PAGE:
Our latest Data Briefing featured a Q&A with Barry McNulty, Head of Data at Hyde Housing Group. He reveals the impact of data and technology on the housing industry: the good, the bad and the difficult. We also cover Simon Blanchard's talk on safeguarding new data solutions and Robert Bond's analysis of privacy in a world of fast-evolving technology.
When we look at a modern, data-driven approach to marketing, personalised marketing is widely seen as the most successful strategy for connecting with customers on a one-to-one basis – and for retaining those customers.
As a way of ‘humanising’ digital marketing, personalisation demonstrates that your brand cares about a customer’s individual needs and that you are capable of – not to mention dedicated to – meeting those needs. Customers are becoming more aware of their own digital footprint and how their data is used for personalisation; it’s something they’ve increasingly come to expect.
Our recent Data Deadlock report revealed that 63% of consumers find personalised recommendations useful, with 83% claiming they hate irrelevant digital marketing.
Yet, despite this growing acceptance of personalised strategies, marketers are still not making nearly enough use of them. In fact, the same study found that 4 in 10 marketers are not using data to achieve full personalisation of website and email content. A disheartening 15% don’t even believe it’s possible.
Even so, given the current state of digital marketing, it’s essential for marketers to stop seeing personalisation as an extra feature, and begin understanding it as an indispensable part of their strategy.
Every time shoppers go on to Amazon and see recommendations based on their previous purchases, or receive an email from a travel site advertising a promotion tailored to their previous destinations, they become more aware that a brand could be connecting with them in a way that better caters to their needs.
The more it happens, the fewer excuses other brands have not to do the same, especially considering that nearly one in five customers declare these personalised recommendations to be the most influential, when it comes to making a purchase.
Personalisation: the consumer ‘gets it’
Clearly, customers no longer see personalisation as a next-generation magic trick. Even older generations, perceived as less tech-savvy than youngsters, know what marketers do with data: one survey found that 91% of 55 to 64-year-olds had heard of personalisation. Today, consumers see it as the mark of a brand that knows what it’s doing, that knows how to best serve them. In increasing numbers, they expect it.
This doesn’t mean that marketers should simply begin implementing thoughtlessly personalised marketing right away. Brands who are dedicated to adding personalised marketing to their repertoire must be ready to do so carefully and consciously.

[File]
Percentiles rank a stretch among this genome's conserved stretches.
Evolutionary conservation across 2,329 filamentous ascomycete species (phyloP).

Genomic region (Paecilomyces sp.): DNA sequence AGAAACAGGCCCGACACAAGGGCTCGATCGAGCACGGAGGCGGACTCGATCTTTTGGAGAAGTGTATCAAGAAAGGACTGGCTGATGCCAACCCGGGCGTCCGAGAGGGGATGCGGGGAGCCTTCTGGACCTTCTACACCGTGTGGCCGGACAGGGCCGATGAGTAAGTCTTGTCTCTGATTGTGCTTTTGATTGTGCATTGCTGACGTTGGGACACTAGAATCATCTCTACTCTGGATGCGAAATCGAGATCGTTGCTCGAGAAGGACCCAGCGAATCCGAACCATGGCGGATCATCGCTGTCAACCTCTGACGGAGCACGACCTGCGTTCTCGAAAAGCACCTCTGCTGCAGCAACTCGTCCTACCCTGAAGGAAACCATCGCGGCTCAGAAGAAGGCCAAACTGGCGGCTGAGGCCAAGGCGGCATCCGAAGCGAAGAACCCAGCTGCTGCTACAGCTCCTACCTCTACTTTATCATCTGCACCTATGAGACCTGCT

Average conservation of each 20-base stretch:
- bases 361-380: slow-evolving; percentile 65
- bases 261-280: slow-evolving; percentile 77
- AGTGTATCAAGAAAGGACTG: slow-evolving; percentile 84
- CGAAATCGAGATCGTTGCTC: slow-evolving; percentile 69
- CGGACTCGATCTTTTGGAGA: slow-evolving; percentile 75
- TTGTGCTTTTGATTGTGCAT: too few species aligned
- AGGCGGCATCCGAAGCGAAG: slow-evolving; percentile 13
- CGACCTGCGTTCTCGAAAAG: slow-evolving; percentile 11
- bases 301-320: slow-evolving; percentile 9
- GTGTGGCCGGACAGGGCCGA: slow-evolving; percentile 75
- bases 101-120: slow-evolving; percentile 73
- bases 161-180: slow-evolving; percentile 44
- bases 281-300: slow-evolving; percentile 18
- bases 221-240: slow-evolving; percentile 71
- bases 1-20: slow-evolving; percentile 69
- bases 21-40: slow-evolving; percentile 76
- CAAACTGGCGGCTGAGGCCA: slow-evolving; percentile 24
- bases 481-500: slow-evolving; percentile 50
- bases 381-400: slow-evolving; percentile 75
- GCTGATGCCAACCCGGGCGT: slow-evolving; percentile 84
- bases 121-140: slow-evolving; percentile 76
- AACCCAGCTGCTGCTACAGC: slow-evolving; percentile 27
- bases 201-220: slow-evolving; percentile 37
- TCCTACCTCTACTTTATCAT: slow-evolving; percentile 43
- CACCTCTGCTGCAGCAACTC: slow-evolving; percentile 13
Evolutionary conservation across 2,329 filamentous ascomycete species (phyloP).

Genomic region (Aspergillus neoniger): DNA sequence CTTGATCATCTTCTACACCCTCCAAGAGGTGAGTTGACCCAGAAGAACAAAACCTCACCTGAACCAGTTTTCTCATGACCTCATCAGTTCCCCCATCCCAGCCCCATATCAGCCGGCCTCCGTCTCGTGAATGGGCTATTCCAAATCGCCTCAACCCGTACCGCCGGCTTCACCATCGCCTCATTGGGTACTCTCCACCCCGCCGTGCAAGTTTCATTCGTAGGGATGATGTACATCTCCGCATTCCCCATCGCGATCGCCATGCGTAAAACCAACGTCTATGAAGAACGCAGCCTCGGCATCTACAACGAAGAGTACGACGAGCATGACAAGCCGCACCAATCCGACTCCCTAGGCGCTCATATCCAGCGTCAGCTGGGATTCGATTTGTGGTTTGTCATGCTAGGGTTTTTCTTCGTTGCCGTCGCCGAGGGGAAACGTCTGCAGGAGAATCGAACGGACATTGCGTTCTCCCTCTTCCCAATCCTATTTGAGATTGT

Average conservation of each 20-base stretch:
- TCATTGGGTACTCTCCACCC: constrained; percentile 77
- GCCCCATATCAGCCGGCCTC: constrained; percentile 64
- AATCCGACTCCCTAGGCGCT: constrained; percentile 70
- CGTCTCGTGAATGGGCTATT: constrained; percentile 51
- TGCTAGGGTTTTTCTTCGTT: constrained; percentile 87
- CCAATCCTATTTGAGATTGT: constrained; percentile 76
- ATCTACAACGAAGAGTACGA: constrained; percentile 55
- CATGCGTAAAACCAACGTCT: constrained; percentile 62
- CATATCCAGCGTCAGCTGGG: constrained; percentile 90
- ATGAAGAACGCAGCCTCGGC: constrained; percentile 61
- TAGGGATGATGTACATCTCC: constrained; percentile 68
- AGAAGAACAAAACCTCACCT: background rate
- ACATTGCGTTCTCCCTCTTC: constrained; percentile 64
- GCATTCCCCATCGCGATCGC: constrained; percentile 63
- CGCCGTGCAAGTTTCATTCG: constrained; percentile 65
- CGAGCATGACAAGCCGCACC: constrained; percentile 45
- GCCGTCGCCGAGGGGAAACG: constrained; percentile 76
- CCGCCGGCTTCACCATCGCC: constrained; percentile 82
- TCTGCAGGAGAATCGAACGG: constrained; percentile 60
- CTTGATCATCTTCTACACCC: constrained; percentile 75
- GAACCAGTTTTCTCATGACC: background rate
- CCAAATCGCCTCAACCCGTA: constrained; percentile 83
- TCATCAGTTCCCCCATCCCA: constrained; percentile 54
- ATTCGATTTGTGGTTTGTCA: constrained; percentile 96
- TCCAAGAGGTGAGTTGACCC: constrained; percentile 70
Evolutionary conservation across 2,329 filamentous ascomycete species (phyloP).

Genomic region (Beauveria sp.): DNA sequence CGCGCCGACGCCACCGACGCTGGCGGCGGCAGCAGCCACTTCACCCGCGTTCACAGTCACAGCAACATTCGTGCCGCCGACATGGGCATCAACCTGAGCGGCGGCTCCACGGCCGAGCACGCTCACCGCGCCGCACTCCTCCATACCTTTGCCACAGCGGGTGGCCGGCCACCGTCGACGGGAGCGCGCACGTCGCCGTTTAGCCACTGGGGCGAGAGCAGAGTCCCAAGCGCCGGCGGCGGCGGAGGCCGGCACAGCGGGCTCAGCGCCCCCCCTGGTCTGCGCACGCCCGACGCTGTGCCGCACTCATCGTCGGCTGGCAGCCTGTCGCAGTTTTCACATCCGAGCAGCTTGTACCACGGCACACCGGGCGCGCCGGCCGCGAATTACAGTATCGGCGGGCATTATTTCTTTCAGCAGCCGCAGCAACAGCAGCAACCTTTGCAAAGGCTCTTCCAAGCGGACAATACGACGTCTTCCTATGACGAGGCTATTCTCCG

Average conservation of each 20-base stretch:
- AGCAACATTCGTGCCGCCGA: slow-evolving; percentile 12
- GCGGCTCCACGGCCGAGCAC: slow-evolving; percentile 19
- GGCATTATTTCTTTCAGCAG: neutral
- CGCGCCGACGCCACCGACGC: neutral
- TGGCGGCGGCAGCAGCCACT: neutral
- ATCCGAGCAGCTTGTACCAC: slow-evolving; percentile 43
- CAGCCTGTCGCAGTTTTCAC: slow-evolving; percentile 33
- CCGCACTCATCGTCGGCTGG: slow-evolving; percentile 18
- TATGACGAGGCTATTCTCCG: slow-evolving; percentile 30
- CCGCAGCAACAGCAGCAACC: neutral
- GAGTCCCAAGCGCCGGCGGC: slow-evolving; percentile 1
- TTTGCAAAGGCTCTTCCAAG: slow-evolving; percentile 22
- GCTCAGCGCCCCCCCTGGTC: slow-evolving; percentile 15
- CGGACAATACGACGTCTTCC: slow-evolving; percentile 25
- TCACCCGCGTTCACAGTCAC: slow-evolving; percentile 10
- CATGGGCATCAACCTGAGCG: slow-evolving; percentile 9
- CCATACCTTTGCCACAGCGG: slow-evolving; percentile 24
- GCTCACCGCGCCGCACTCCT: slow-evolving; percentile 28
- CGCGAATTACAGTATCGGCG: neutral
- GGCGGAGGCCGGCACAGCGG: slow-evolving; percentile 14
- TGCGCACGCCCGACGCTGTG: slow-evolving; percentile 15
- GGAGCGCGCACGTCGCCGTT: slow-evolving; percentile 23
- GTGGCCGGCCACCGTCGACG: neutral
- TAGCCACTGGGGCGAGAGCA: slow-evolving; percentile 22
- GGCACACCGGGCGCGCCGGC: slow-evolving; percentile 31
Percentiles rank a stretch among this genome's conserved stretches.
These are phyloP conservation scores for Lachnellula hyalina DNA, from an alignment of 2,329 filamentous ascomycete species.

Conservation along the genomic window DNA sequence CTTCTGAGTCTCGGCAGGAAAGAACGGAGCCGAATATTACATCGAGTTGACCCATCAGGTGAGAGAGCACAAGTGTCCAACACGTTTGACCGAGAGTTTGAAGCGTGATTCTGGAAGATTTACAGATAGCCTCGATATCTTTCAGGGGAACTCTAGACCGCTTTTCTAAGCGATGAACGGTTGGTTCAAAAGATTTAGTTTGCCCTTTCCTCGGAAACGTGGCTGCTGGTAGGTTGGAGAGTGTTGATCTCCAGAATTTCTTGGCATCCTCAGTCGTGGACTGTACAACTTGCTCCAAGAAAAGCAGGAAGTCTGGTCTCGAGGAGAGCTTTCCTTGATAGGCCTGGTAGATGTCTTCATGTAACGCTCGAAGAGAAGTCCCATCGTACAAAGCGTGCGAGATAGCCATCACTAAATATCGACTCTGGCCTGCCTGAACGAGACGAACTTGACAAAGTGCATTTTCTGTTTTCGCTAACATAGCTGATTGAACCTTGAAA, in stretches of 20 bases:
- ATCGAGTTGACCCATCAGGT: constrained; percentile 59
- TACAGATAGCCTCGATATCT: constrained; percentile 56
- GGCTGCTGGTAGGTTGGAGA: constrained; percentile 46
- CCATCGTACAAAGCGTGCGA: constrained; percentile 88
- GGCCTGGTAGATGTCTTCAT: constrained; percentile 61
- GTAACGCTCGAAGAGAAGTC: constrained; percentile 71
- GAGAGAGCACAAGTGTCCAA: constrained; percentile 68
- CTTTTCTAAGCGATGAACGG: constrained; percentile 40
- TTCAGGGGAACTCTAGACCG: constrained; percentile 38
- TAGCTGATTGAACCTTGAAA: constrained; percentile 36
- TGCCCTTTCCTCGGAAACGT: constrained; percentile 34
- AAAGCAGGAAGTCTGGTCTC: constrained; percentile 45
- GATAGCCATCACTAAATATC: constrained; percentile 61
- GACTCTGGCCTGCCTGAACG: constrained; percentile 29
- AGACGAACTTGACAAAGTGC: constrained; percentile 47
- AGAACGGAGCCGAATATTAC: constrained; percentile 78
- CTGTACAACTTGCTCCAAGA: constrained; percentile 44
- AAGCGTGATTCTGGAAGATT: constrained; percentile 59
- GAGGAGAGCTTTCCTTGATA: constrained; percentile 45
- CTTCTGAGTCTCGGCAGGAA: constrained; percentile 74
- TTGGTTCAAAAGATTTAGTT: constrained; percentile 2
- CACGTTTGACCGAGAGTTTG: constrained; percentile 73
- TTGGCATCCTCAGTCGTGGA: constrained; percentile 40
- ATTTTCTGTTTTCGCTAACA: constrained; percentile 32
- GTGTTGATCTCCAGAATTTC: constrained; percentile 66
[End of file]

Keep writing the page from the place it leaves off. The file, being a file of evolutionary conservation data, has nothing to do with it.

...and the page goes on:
Not least because taking personalisation too far – crossing perceived boundaries of privacy or being over-familiar – could quickly have your customers running for the hills. Sure, we grudgingly accept that the pair of shoes we looked at last week will follow us around the internet until the end of the month. But if those same ads started referring to us by name or suggesting shoes for our children, it will trigger a paranoid tech lockdown as we rush to turn off our GPS, disable cookies and switch on the ad blockers.
Still, the point of personalisation is to demonstrate knowledge of and commitment to a specific customer’s needs. To be as effective as possible, personalisation must consider behavioural preferences as much as it does merchandising preferences.
Personalisation is a requirement for customer satisfaction. Innovative personalisation is an opportunity for customer excitement.
Taking personalised marketing into the future
Ultimately, this is the next step in personalised marketing: understanding not just what products or deals your customer might want, but how and when they want to hear about them.
- How many devices does your customer use to access your platform?
- Is there a device they use most frequently?
- How do they prefer to be notified about deals?
- When do they want to be notified?
- Do they prefer shopping online or in-store?
Applying these sorts of questions to your data allows you to personalise your marketing beyond the basic standards, providing customers with a brand experience that meets their expectations for how a brand should interact with them. It excites them with the promise that your business is pushing new possibilities when it comes to meeting their needs.
It also ensures that level of personalisation meets the customer’s privacy standards. It’s all well and good to know what items a shopper might be interested in seeing, but is your marketing really personalised if it doesn’t take into account a customer’s individual comfort level? A tailored product suggestion isn’t really personalised if it’s still deployed by means of a one-size-fits-all approach.
As a result, the marketer’s job is two-fold: to provide customers with the fundamentals of personalisation as the bedrock of their marketing, and to find new ways to personalise that customer’s experience, based on careful examination of the values and behaviours that make themselves known through data.
Personalisation isn’t the future any more, it’s the present. It’s the job of creative and canny marketers to figure out how they want to make the next future.
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